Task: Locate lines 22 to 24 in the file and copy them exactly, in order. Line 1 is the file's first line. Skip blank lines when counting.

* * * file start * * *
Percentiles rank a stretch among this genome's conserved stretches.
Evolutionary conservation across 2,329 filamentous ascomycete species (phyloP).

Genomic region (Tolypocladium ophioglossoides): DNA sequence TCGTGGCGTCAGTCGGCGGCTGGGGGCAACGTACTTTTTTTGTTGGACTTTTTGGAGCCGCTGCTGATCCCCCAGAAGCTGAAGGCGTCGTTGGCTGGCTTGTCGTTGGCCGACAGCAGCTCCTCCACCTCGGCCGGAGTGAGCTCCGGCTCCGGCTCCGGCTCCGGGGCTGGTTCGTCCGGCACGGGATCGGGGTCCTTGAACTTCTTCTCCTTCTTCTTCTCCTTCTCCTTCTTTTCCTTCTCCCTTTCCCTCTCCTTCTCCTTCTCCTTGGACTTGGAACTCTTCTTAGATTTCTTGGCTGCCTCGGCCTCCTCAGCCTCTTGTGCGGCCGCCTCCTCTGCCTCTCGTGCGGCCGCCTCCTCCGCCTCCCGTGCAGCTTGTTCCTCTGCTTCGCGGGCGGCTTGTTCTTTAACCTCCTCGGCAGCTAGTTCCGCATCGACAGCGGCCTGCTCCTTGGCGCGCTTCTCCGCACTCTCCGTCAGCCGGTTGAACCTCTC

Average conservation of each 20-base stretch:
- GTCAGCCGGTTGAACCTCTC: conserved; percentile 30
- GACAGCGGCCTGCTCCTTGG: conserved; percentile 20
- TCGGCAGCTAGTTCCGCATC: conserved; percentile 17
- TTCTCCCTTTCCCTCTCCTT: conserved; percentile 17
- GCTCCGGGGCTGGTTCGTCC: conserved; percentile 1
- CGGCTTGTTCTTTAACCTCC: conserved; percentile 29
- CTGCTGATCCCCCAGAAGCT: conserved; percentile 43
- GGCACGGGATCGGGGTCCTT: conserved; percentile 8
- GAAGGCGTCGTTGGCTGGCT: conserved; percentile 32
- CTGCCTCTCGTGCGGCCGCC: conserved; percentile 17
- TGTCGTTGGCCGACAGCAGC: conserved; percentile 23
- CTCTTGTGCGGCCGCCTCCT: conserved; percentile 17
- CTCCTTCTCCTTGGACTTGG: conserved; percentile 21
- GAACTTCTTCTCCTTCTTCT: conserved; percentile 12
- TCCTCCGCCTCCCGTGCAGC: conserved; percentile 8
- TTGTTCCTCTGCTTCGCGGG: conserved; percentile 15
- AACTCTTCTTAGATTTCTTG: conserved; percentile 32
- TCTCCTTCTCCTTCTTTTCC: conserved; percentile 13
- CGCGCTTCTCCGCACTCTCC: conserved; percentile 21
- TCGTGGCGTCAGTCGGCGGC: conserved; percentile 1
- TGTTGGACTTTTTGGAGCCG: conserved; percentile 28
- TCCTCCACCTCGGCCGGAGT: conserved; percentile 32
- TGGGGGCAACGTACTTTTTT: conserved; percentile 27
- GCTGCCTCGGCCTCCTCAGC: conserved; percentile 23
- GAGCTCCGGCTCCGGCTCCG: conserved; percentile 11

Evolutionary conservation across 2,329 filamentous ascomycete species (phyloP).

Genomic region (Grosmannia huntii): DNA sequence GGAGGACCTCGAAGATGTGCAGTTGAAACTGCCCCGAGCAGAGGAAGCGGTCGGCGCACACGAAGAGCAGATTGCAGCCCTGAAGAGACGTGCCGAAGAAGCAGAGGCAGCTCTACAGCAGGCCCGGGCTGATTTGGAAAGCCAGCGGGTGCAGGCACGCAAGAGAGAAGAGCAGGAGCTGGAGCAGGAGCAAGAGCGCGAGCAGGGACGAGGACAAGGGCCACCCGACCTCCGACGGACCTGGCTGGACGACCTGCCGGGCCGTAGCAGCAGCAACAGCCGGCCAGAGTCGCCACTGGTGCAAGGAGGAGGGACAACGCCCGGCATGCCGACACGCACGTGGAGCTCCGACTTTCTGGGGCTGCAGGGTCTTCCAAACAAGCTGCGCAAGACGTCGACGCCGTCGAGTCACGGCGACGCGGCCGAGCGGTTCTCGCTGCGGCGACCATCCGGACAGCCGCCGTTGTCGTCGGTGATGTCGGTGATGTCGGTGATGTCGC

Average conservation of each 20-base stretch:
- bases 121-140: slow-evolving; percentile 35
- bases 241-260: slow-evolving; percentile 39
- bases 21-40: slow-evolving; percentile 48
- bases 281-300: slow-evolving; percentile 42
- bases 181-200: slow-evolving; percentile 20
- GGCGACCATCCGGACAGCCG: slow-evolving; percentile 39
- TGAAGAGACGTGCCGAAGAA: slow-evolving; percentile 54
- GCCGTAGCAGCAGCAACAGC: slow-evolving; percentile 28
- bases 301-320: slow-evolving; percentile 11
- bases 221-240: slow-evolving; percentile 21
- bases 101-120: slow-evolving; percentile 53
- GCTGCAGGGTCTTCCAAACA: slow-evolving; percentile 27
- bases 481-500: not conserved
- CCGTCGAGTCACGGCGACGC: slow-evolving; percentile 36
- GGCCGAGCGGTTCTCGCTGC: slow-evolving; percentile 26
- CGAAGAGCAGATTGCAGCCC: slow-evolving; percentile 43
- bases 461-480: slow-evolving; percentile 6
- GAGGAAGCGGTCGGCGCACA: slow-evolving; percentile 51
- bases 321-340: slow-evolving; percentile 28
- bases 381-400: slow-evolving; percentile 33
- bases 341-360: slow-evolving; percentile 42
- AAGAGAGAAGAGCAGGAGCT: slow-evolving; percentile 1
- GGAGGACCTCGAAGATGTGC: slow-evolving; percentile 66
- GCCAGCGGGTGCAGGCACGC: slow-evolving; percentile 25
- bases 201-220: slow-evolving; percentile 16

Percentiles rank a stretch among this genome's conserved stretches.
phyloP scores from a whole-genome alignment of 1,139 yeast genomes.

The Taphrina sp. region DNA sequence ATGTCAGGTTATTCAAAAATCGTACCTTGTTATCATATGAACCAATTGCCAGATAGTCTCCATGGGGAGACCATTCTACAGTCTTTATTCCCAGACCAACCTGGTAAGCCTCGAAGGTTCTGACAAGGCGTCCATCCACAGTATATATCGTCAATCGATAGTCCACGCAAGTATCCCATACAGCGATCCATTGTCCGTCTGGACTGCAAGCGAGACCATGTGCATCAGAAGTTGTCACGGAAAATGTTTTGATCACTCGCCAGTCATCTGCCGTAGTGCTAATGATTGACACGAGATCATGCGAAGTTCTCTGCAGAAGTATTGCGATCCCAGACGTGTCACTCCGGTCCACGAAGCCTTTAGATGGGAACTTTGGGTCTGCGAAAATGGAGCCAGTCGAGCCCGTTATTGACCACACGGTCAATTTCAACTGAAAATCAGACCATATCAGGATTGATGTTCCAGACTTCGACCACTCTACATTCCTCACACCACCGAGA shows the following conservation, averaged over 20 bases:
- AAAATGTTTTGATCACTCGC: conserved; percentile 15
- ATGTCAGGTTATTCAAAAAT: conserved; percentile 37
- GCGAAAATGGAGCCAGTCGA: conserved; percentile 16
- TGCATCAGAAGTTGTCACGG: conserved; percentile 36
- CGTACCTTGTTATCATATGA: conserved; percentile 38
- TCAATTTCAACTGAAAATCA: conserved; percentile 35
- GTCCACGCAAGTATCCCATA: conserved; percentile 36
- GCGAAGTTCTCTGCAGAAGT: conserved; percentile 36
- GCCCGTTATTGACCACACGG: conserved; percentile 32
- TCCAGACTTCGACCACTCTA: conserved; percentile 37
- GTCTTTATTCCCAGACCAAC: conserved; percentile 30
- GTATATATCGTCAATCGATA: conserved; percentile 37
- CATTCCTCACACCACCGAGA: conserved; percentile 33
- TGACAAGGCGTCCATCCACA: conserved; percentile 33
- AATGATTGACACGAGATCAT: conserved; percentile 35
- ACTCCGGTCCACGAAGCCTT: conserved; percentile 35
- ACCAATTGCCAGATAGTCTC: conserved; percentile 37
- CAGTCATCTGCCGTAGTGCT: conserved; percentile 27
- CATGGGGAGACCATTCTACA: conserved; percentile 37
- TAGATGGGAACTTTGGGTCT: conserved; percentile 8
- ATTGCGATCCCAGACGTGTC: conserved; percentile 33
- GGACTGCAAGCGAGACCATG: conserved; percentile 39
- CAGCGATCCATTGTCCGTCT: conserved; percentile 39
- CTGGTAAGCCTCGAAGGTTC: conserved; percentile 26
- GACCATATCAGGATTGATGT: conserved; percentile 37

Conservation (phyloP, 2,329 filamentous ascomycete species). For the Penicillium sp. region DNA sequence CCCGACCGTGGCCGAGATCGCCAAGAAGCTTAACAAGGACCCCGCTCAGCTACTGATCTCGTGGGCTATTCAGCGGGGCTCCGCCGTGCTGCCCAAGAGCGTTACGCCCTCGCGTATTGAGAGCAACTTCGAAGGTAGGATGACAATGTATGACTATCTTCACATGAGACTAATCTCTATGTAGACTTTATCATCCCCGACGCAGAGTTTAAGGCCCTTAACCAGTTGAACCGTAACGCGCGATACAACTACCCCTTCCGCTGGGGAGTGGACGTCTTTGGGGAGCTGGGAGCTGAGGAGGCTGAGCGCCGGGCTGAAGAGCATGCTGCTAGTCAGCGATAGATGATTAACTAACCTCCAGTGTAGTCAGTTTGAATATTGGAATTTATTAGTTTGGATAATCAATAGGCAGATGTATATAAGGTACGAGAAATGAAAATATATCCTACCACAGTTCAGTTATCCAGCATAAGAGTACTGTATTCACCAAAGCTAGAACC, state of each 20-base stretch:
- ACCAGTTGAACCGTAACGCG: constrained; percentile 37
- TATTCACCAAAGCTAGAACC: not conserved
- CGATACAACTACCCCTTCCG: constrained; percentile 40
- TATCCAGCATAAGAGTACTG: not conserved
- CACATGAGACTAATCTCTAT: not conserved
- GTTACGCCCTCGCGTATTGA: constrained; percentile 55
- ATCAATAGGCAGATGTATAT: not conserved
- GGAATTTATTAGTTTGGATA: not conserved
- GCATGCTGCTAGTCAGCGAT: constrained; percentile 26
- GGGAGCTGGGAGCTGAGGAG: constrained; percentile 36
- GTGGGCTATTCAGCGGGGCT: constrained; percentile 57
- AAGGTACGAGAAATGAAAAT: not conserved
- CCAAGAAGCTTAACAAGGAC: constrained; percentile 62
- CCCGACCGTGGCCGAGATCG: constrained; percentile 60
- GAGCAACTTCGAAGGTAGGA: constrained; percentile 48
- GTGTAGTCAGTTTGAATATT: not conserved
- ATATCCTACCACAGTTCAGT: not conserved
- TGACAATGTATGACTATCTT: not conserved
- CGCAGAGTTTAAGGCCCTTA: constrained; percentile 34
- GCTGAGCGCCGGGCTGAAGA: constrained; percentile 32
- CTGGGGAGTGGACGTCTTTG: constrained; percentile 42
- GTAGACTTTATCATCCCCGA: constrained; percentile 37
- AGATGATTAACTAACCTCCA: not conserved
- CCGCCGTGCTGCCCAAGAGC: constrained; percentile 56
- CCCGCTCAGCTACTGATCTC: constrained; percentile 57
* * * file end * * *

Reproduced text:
- TCTCCTTCTCCTTCTTTTCC: conserved; percentile 13
- CGCGCTTCTCCGCACTCTCC: conserved; percentile 21
- TCGTGGCGTCAGTCGGCGGC: conserved; percentile 1